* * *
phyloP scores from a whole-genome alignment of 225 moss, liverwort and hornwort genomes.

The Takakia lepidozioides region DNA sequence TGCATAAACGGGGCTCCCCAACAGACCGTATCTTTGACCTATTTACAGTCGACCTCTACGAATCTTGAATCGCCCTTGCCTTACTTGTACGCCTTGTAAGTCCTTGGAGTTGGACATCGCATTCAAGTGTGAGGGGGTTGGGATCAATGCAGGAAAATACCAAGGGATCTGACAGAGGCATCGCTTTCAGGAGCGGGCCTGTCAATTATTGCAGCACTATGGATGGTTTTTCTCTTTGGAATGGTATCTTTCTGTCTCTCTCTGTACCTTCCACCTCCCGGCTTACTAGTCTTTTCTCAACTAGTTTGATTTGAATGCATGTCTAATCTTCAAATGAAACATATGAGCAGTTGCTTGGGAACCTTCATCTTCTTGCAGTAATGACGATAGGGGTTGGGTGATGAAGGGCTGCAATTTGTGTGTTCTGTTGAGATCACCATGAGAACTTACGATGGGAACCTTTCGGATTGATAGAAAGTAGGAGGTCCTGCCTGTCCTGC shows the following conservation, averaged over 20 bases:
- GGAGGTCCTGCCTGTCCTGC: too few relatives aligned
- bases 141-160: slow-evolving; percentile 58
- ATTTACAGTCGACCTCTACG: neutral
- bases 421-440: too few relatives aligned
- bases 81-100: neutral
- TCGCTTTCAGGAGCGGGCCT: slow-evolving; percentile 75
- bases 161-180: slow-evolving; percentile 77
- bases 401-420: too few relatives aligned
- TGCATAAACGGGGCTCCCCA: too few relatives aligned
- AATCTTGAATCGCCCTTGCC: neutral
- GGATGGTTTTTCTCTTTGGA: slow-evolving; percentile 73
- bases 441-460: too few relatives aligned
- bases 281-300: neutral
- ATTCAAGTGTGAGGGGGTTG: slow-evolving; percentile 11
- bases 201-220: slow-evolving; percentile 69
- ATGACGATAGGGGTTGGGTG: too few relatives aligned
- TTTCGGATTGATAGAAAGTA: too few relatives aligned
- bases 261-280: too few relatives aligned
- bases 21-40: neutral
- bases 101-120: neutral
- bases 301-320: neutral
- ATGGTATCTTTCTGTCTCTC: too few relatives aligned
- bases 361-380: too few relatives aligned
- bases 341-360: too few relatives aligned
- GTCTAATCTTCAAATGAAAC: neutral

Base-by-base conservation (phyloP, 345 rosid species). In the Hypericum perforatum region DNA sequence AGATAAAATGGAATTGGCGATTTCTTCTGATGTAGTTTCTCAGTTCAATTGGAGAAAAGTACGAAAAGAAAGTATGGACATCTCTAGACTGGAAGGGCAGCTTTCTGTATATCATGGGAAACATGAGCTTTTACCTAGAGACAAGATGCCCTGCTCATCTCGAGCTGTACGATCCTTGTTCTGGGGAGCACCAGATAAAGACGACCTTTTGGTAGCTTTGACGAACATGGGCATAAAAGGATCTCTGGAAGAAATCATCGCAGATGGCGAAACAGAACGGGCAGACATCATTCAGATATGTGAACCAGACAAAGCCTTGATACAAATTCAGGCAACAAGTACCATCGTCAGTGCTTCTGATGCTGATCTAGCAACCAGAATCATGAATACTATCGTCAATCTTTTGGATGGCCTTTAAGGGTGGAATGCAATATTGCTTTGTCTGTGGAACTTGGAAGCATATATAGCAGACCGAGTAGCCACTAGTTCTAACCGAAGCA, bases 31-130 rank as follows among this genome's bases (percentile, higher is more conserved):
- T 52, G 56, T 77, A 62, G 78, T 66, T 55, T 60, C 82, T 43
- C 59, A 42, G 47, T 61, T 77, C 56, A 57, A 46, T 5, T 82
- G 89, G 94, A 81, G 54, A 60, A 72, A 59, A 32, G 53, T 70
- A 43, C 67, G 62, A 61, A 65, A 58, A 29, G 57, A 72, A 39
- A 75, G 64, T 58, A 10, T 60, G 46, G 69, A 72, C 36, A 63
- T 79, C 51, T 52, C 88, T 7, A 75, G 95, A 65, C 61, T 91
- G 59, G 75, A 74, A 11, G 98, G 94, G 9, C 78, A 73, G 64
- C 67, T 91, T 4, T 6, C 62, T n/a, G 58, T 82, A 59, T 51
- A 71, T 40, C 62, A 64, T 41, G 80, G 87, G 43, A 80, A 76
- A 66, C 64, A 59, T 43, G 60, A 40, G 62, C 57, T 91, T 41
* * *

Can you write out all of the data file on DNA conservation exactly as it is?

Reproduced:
phyloP scores from a whole-genome alignment of 225 moss, liverwort and hornwort genomes.

The Takakia lepidozioides region DNA sequence TGCATAAACGGGGCTCCCCAACAGACCGTATCTTTGACCTATTTACAGTCGACCTCTACGAATCTTGAATCGCCCTTGCCTTACTTGTACGCCTTGTAAGTCCTTGGAGTTGGACATCGCATTCAAGTGTGAGGGGGTTGGGATCAATGCAGGAAAATACCAAGGGATCTGACAGAGGCATCGCTTTCAGGAGCGGGCCTGTCAATTATTGCAGCACTATGGATGGTTTTTCTCTTTGGAATGGTATCTTTCTGTCTCTCTCTGTACCTTCCACCTCCCGGCTTACTAGTCTTTTCTCAACTAGTTTGATTTGAATGCATGTCTAATCTTCAAATGAAACATATGAGCAGTTGCTTGGGAACCTTCATCTTCTTGCAGTAATGACGATAGGGGTTGGGTGATGAAGGGCTGCAATTTGTGTGTTCTGTTGAGATCACCATGAGAACTTACGATGGGAACCTTTCGGATTGATAGAAAGTAGGAGGTCCTGCCTGTCCTGC shows the following conservation, averaged over 20 bases:
- GGAGGTCCTGCCTGTCCTGC: too few relatives aligned
- bases 141-160: slow-evolving; percentile 58
- ATTTACAGTCGACCTCTACG: neutral
- bases 421-440: too few relatives aligned
- bases 81-100: neutral
- TCGCTTTCAGGAGCGGGCCT: slow-evolving; percentile 75
- bases 161-180: slow-evolving; percentile 77
- bases 401-420: too few relatives aligned
- TGCATAAACGGGGCTCCCCA: too few relatives aligned
- AATCTTGAATCGCCCTTGCC: neutral
- GGATGGTTTTTCTCTTTGGA: slow-evolving; percentile 73
- bases 441-460: too few relatives aligned
- bases 281-300: neutral
- ATTCAAGTGTGAGGGGGTTG: slow-evolving; percentile 11
- bases 201-220: slow-evolving; percentile 69
- ATGACGATAGGGGTTGGGTG: too few relatives aligned
- TTTCGGATTGATAGAAAGTA: too few relatives aligned
- bases 261-280: too few relatives aligned
- bases 21-40: neutral
- bases 101-120: neutral
- bases 301-320: neutral
- ATGGTATCTTTCTGTCTCTC: too few relatives aligned
- bases 361-380: too few relatives aligned
- bases 341-360: too few relatives aligned
- GTCTAATCTTCAAATGAAAC: neutral

Base-by-base conservation (phyloP, 345 rosid species). In the Hypericum perforatum region DNA sequence AGATAAAATGGAATTGGCGATTTCTTCTGATGTAGTTTCTCAGTTCAATTGGAGAAAAGTACGAAAAGAAAGTATGGACATCTCTAGACTGGAAGGGCAGCTTTCTGTATATCATGGGAAACATGAGCTTTTACCTAGAGACAAGATGCCCTGCTCATCTCGAGCTGTACGATCCTTGTTCTGGGGAGCACCAGATAAAGACGACCTTTTGGTAGCTTTGACGAACATGGGCATAAAAGGATCTCTGGAAGAAATCATCGCAGATGGCGAAACAGAACGGGCAGACATCATTCAGATATGTGAACCAGACAAAGCCTTGATACAAATTCAGGCAACAAGTACCATCGTCAGTGCTTCTGATGCTGATCTAGCAACCAGAATCATGAATACTATCGTCAATCTTTTGGATGGCCTTTAAGGGTGGAATGCAATATTGCTTTGTCTGTGGAACTTGGAAGCATATATAGCAGACCGAGTAGCCACTAGTTCTAACCGAAGCA, bases 31-130 rank as follows among this genome's bases (percentile, higher is more conserved):
- T 52, G 56, T 77, A 62, G 78, T 66, T 55, T 60, C 82, T 43
- C 59, A 42, G 47, T 61, T 77, C 56, A 57, A 46, T 5, T 82
- G 89, G 94, A 81, G 54, A 60, A 72, A 59, A 32, G 53, T 70
- A 43, C 67, G 62, A 61, A 65, A 58, A 29, G 57, A 72, A 39
- A 75, G 64, T 58, A 10, T 60, G 46, G 69, A 72, C 36, A 63
- T 79, C 51, T 52, C 88, T 7, A 75, G 95, A 65, C 61, T 91
- G 59, G 75, A 74, A 11, G 98, G 94, G 9, C 78, A 73, G 64
- C 67, T 91, T 4, T 6, C 62, T n/a, G 58, T 82, A 59, T 51
- A 71, T 40, C 62, A 64, T 41, G 80, G 87, G 43, A 80, A 76
- A 66, C 64, A 59, T 43, G 60, A 40, G 62, C 57, T 91, T 41